The length of time that companies are able to hold on to data remains a thorny issue, as, although the principle of ‘the right to be forgotten’ has now been established, the process is still evolving and is very complicated. Some decisions - such as the removal of links to revenge porn - seem straight forward; others are not so, for example reports of violent crime committed by someone later acquitted because of mental health issues. For most of us it seems the Internet has a long and unforgiving memory. This will be addressed in part through the development of services that promise to limit the time they hold data; the marketplace for this will grow as customer awareness increases.
There is of course a world beyond the familiar Google, Facebook and Amazon. The dark web is epitomized by the encrypted world of Tor Hidden Services, where users cannot be traced and cannot be identified. The Tor project is a not-for-profit organization that conducts research and development into online privacy and anonymity. It is designed to stop people, including government agencies and corporations, learning users’ location or tracking their browsing habits. It is downloadable for free and, alongside many who want to avoid censorship, it is increasingly used by those who choose to opt out of the traditional search engines. Essentially Tor lets people “go dark”. But as consumers make this choice, brands and organisations will fight harder for their customers and at some point “dark” may be expected to pay for the privilege. Meantime the mainstream Internet will certainly be a big market for privacy products as companies attempt to limit the risk of a mass migration of their customers. Indeed they may well find that privacy itself becomes a useful marketing tool.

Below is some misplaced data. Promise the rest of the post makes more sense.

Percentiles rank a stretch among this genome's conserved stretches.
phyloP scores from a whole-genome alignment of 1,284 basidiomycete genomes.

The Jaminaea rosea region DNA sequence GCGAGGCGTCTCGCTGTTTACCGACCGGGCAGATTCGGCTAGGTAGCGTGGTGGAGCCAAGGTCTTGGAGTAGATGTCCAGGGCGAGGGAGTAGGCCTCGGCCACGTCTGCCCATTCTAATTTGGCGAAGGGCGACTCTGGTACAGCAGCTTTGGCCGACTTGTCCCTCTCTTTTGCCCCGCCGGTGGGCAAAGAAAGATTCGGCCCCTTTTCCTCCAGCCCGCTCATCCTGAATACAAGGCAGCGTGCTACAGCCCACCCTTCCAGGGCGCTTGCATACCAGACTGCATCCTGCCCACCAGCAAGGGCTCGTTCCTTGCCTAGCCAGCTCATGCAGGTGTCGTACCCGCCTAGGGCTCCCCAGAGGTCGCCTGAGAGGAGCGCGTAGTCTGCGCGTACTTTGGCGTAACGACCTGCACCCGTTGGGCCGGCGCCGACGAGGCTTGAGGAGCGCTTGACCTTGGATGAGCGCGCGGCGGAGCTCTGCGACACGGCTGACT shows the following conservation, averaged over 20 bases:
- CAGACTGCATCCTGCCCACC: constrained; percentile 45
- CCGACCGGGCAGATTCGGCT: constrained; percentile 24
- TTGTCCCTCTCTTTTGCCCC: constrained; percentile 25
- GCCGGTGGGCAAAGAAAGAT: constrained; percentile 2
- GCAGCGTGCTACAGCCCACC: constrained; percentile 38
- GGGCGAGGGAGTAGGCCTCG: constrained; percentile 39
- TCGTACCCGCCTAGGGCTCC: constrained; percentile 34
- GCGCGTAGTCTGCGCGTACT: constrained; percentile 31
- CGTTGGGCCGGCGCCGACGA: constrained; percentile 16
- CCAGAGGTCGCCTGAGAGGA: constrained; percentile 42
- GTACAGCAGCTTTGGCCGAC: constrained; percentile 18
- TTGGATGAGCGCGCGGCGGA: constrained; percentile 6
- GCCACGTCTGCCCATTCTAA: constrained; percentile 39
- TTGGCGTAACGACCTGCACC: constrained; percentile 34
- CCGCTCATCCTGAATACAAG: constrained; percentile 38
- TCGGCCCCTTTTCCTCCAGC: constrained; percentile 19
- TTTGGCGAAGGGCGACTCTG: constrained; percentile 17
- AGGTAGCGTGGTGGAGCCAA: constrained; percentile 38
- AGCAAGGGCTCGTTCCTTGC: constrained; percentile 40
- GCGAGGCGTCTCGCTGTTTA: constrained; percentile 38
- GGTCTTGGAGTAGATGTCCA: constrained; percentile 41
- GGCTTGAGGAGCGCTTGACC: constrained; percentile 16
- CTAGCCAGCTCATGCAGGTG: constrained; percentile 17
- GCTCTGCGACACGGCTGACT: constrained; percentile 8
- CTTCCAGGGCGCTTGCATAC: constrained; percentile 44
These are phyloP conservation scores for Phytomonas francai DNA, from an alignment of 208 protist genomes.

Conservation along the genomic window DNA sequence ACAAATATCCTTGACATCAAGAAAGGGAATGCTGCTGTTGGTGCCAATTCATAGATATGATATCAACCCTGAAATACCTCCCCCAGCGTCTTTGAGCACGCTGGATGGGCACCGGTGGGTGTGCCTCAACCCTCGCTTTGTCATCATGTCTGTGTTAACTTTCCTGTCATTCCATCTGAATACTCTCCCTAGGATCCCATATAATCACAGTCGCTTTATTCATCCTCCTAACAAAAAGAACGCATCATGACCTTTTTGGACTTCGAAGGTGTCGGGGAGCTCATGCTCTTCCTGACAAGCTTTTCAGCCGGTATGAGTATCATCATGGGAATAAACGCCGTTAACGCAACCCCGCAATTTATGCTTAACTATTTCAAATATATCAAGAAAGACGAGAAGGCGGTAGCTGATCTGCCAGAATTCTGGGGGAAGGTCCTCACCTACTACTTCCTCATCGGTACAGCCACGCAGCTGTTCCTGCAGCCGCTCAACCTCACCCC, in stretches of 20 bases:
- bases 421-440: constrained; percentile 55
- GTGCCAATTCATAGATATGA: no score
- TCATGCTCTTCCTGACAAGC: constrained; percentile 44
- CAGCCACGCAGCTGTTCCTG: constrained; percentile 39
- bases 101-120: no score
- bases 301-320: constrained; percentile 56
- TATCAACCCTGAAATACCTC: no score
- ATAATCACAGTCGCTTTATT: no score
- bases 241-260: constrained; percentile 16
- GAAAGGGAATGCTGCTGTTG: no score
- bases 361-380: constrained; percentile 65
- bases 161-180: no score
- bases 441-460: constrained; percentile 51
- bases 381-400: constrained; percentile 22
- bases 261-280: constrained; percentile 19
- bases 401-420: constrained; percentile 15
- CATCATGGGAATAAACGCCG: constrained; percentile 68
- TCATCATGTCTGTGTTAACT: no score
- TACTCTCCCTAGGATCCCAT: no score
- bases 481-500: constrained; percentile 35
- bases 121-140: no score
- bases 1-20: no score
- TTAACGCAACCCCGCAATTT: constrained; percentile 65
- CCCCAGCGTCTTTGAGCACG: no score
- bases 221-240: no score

Given that data has a value, questions are also arising around data ownership on death. What happens to all those images, likes and dislikes and emails stored in the cloud? Some see the inevitability of a citizen-centric data eco-system that empowers individuals with control and visibility over all data created by, or impacting on, them, including data after life – the onward usage of inherited data. Regulation has yet to catch up with the growing amount of digital assets that are stored on shared servers, some in different countries to their users. Currently it seems that the Internet firms and service providers can make the final decision on this but even then procedures vary company to company. This is not only distressing for those dealing with grief, it is also curiously archaic. As social media ages and the number of deceased users increases, expect this to be addressed either on a country-by-country basis or more effectively by international consensus.